PDA

View Full Version : Using big-O notation

alice
06-05-2004, 10:49 PM
How can I re-express the below thress functions of algorithm complexity using the big-O notation?

12
2n^2 + 3 n
5 n lg n + 4 n

laserlight
06-06-2004, 12:39 AM
I havent studied complexity theory formally yet, but my guesses:

12 => O(1)
2n^2 + 3 n => O(n^2)
5 n lg n + 4 n => O(n log n)

XSquared
06-06-2004, 12:50 AM
I think that the third one is O(n), but I'm not sure.

electRONix
06-06-2004, 02:04 AM
I'm taking a theory of algorithms class ...
yeah the third one should be O(nlgn) since the nlgn part grows faster than the linear part. You always want to take the big O of what grows the fastest.. for example
n + n^3 would be O(n^3)

the first one is constant time so that is O(1) and the second one is quadratic time, O(n²) .. to be more precise there is also a theta function (for example while O(n) means the function is less than some constant times n, theta(n) means the function is just about the same as n. That's probably more detail then you needed so stick to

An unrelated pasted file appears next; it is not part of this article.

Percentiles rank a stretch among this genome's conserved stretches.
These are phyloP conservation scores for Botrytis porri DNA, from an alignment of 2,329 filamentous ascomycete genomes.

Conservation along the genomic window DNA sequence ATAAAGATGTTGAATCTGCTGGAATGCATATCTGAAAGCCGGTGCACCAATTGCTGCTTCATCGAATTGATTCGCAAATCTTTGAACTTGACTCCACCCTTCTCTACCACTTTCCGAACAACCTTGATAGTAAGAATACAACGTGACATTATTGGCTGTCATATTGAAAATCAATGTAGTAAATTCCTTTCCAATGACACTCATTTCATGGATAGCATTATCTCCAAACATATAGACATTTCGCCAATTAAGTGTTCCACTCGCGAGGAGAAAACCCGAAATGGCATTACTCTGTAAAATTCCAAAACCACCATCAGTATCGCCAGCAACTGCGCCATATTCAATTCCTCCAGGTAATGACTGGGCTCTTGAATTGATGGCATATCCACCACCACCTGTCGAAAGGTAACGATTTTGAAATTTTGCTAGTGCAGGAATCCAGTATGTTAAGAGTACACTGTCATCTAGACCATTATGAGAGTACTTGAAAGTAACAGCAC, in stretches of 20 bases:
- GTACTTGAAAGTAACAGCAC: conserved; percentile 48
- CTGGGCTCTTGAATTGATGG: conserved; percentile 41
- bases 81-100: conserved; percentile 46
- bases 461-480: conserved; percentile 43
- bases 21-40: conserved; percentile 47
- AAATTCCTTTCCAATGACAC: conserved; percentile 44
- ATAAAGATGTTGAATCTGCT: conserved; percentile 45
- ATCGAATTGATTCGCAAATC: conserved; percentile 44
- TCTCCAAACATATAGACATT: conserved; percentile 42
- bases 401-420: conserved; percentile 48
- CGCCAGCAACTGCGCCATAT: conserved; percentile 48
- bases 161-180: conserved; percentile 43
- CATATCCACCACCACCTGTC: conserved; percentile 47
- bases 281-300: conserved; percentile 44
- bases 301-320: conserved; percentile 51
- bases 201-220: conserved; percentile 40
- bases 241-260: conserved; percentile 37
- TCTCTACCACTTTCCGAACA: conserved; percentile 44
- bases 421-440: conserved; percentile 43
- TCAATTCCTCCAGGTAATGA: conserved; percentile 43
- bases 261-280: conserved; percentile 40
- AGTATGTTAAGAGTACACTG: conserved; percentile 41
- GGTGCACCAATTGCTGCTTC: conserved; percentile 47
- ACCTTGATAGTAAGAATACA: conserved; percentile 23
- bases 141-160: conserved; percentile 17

O(1)
O(n²) and
O(nlgn)

Zach L.
06-08-2004, 03:10 PM
You can take a quick limit to see which grows faster. That is, (n * lg n) / n = lg n which is unbounded as n grows. So, O(n lg n) > O(n).

Speedy5
06-08-2004, 03:13 PM
In general, take the highest order term in the polynomial, strip its coeficient and thats the Big-O efficiency. Remember, logarithms are exponents (inverse though) so this also applies for them.

alice
07-05-2004, 04:05 AM
for the third '5 n lg n + 4 n'

since nlgn<n2<n3

f(n)=5 n lg n + 4 n < 5(n3)+4n
=19n

am I correct?

laserlight
07-05-2004, 04:38 AM
hmm... I dont understand your reasoning.
f(n) is 5n lg n + 4n

Zach L.
07-05-2004, 10:11 AM
n3 should be n^3... That is, n cubed, not three times n